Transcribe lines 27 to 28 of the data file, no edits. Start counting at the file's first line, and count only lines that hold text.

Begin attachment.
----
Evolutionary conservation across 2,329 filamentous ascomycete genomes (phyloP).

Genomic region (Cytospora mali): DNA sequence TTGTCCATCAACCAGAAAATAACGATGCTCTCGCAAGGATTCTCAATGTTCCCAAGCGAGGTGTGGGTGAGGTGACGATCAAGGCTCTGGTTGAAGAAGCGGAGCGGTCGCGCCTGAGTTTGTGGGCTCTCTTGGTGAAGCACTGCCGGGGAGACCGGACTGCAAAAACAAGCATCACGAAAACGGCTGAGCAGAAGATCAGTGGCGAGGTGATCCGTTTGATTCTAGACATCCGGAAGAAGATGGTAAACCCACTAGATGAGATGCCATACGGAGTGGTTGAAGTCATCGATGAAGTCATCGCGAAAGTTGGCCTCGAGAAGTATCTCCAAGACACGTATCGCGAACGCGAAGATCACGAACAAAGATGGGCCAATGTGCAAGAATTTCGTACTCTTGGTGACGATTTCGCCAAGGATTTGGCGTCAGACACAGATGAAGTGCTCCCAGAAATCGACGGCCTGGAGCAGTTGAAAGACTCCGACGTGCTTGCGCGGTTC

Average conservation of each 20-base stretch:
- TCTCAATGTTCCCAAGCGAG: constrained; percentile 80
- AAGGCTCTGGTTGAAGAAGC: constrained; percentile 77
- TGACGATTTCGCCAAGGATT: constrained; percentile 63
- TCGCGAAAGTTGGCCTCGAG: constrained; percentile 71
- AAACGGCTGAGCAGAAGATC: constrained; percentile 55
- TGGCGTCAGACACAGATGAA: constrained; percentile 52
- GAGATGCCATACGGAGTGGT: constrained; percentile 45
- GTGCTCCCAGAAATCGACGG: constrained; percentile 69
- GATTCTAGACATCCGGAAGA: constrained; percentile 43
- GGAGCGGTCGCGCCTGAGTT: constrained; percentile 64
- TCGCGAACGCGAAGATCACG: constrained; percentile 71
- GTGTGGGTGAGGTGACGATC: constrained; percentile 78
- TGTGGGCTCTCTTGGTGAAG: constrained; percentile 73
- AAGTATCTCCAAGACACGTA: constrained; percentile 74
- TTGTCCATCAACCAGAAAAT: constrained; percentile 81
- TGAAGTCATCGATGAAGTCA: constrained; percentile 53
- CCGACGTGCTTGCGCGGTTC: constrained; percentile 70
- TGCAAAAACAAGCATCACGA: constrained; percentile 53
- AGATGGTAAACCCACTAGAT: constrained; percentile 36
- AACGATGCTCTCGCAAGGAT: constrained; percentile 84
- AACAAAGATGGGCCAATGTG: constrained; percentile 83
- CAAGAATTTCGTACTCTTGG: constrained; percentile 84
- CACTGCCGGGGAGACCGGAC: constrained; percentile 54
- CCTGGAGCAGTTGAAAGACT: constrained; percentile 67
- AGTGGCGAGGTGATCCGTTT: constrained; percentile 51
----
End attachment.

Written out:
- CCTGGAGCAGTTGAAAGACT: constrained; percentile 67
- AGTGGCGAGGTGATCCGTTT: constrained; percentile 51